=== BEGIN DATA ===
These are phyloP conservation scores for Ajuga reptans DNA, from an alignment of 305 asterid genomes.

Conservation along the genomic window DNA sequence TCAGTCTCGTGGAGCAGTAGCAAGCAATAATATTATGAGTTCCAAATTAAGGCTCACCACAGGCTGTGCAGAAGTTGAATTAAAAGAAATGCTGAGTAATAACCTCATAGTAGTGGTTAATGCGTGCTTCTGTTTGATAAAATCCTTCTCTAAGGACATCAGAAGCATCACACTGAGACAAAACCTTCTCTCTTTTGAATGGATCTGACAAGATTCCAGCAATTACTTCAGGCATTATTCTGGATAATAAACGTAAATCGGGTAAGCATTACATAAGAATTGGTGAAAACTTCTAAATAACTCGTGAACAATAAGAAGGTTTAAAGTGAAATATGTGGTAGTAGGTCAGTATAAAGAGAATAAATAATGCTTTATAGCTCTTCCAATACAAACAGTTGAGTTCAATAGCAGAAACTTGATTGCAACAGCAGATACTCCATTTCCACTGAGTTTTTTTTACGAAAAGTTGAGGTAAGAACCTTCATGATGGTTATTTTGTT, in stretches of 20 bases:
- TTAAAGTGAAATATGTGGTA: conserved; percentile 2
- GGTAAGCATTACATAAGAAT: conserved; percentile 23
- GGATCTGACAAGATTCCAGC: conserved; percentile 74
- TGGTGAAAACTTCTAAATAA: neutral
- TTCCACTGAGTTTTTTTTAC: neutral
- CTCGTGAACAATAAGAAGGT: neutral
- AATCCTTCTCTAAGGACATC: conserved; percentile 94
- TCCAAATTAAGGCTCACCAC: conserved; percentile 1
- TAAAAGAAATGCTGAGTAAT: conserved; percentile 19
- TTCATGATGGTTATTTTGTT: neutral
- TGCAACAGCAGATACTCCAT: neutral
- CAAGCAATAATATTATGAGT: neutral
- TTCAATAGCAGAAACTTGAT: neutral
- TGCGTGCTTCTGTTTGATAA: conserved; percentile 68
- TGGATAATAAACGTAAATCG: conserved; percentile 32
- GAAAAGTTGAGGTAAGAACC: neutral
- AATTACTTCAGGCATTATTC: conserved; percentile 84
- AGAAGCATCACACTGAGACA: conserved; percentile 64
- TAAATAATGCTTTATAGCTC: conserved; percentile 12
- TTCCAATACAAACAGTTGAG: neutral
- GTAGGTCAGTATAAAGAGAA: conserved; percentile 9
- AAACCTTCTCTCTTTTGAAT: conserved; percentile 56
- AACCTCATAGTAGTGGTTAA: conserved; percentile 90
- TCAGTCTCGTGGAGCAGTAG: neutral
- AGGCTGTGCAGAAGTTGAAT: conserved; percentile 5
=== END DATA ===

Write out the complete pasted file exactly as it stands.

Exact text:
These are phyloP conservation scores for Ajuga reptans DNA, from an alignment of 305 asterid genomes.

Conservation along the genomic window DNA sequence TCAGTCTCGTGGAGCAGTAGCAAGCAATAATATTATGAGTTCCAAATTAAGGCTCACCACAGGCTGTGCAGAAGTTGAATTAAAAGAAATGCTGAGTAATAACCTCATAGTAGTGGTTAATGCGTGCTTCTGTTTGATAAAATCCTTCTCTAAGGACATCAGAAGCATCACACTGAGACAAAACCTTCTCTCTTTTGAATGGATCTGACAAGATTCCAGCAATTACTTCAGGCATTATTCTGGATAATAAACGTAAATCGGGTAAGCATTACATAAGAATTGGTGAAAACTTCTAAATAACTCGTGAACAATAAGAAGGTTTAAAGTGAAATATGTGGTAGTAGGTCAGTATAAAGAGAATAAATAATGCTTTATAGCTCTTCCAATACAAACAGTTGAGTTCAATAGCAGAAACTTGATTGCAACAGCAGATACTCCATTTCCACTGAGTTTTTTTTACGAAAAGTTGAGGTAAGAACCTTCATGATGGTTATTTTGTT, in stretches of 20 bases:
- TTAAAGTGAAATATGTGGTA: conserved; percentile 2
- GGTAAGCATTACATAAGAAT: conserved; percentile 23
- GGATCTGACAAGATTCCAGC: conserved; percentile 74
- TGGTGAAAACTTCTAAATAA: neutral
- TTCCACTGAGTTTTTTTTAC: neutral
- CTCGTGAACAATAAGAAGGT: neutral
- AATCCTTCTCTAAGGACATC: conserved; percentile 94
- TCCAAATTAAGGCTCACCAC: conserved; percentile 1
- TAAAAGAAATGCTGAGTAAT: conserved; percentile 19
- TTCATGATGGTTATTTTGTT: neutral
- TGCAACAGCAGATACTCCAT: neutral
- CAAGCAATAATATTATGAGT: neutral
- TTCAATAGCAGAAACTTGAT: neutral
- TGCGTGCTTCTGTTTGATAA: conserved; percentile 68
- TGGATAATAAACGTAAATCG: conserved; percentile 32
- GAAAAGTTGAGGTAAGAACC: neutral
- AATTACTTCAGGCATTATTC: conserved; percentile 84
- AGAAGCATCACACTGAGACA: conserved; percentile 64
- TAAATAATGCTTTATAGCTC: conserved; percentile 12
- TTCCAATACAAACAGTTGAG: neutral
- GTAGGTCAGTATAAAGAGAA: conserved; percentile 9
- AAACCTTCTCTCTTTTGAAT: conserved; percentile 56
- AACCTCATAGTAGTGGTTAA: conserved; percentile 90
- TCAGTCTCGTGGAGCAGTAG: neutral
- AGGCTGTGCAGAAGTTGAAT: conserved; percentile 5